Think of your physical body and energetic self grounding into the Earth, suggests Rojas. Connect with the ground, thinking of the bottoms of your feet as roots. Allow this stability to reverberate through you and engage your muladhara, or root, chakra. When you work from the ground up, focusing first on your feet, it enables you to integrate alignment throughout the pose from a strong foundation.
“Anchor your back heel into the ground,” says Olivia Mead, founder and CEO of Yoga for First Responders. She thinks of it as energetically integrating the earth and water elements into a single force.
“I do the ‘look down’ cue a lot during twisting classes or neck-focused classes,” explains Ezrin. When you look up, there can be a tendency to drop the head back and strain the neck in some students. Always listen to your body. It will tell you what you need.
Sara Santora, an E-RYT 500 yoga teacher, also suggests students reconsider their drishti, or focal awareness. “This variation of Reverse Warrior stretches the QL [Quadratus Lumborum] muscles of the lower back, making it a great prep for poses like Janu Sirsasana,” explains Santora.
“Elongate your neck, don’t drop it back,” says Lawrence, who cues students to visualize a bobblehead toy as inspiration for the looseness you want to feel in your neck—minus the actual bobbling. Focus on your drishti, or focal point, to ignite new sensations.“The gaze follows the fingertips,” is her refrain, whether its the fingers overhead or the fingers resting on your back leg.
When you focus on the expansion of the ribs and conscious breathwork, you can more effectively elongate the side body, explains Gwen Lawrence, a yoga teacher and author of Power Yoga for Sports and Teaching Power Yoga for Sports. A common tendency among students is to lengthen only the side closest to the front leg and, in so doing, collapse on the other side. “This lengthens both sides of the body,” says Lawrence.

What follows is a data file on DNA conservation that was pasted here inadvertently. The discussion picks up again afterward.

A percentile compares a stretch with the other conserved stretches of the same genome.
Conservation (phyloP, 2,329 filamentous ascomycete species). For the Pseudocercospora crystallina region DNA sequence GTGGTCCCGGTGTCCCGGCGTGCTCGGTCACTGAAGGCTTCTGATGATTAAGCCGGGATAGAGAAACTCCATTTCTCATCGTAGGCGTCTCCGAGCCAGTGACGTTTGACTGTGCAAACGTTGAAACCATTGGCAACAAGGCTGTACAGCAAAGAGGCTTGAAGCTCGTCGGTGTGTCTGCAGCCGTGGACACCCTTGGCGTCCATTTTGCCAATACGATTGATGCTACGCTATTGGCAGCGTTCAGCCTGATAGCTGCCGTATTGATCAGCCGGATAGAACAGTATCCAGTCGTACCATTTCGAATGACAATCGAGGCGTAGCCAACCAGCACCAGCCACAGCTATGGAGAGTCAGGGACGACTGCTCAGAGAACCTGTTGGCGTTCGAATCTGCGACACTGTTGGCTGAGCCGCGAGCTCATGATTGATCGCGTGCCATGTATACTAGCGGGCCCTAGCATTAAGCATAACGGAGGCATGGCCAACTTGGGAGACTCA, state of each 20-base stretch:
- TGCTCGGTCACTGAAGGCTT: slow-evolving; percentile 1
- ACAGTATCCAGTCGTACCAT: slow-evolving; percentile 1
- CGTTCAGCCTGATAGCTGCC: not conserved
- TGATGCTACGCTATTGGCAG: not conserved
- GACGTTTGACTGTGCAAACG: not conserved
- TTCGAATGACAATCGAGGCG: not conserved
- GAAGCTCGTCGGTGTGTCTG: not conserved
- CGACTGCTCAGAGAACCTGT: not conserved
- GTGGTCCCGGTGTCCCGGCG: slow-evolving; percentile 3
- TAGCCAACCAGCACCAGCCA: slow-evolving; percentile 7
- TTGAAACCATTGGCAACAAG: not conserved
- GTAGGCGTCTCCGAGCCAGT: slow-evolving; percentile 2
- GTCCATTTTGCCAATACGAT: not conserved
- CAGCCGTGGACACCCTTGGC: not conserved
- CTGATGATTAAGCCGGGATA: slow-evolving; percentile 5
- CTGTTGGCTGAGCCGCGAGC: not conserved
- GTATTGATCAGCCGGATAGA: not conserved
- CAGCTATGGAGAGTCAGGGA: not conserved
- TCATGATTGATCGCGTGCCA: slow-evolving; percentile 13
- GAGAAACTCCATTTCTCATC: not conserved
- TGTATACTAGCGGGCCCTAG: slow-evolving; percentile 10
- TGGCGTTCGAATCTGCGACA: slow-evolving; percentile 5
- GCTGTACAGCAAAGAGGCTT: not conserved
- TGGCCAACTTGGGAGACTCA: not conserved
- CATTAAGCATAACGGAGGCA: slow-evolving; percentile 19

“Press down through the outer edges of your feet,” explains Aisha Bam, New York City-based yoga instructor. “And, pay particular attention to lifting the arch of the back foot.”
Rojas likes to invoke the elements in his teaching, reminding students of the qualities and their relationship to our practice. The human body is nearly 70% water, and when we recall that we contain the attributes of this element within ourselves, we can hold ourselves differently and find fluidity in our movement and our stillness.
Prioritize the graceful, swan-like qualities of elongation and ease, rather than forcing your back into a deep bend, says yoga and pilates instructor Riva G. “Rather than focus on how deeply you can bend, prioritize lengthening and lifting throughout your spine.”
“I like to slide the front thigh bone back,” explains New York City-based yoga teacher Kristina Erikson, while maintaining the bend in the front knee and, at the same time, lifting the back hip. Together, these actions intensify the side stretch.
“In Reverse Warrior, turn your chest towards the floor and gaze at your back foot,” explains Sara Santora, an E-RYT 500 yoga teacher. “Continue to reach your top arm towards the back of the room and breathe into the lower back muscles.” This prevents collapsing and compressing the lower back.
As we open up our side body in our Reverse Warrior, we open ourselves to releasing any stagnation or limitations that no longer serve us, explains Katherine Cespedes, RYT 200 and former Yoga Instructor at CONBODY. ”“Standing strong and firm, we reach as if the Universe were holding right in front of us—the answers to questions ruminating in our minds, or the new possibilities we have been seeking,” says Cespedes. “While holding the pose, we want to keep everything from our navel to our feet exactly the same—as much as possible—and create a sphere in which we shower ourselves with new energy, vitality, and the opportunities gifted to us with love and light.”
About our contributor
Crystal Fenton is an E-RYT200 YACEP Yoga Instructor and author of The Healing Power of the Pineal Gland: Exercises and Meditations to Detoxify, Decalcify, and Activate Your Third Eye Chakra.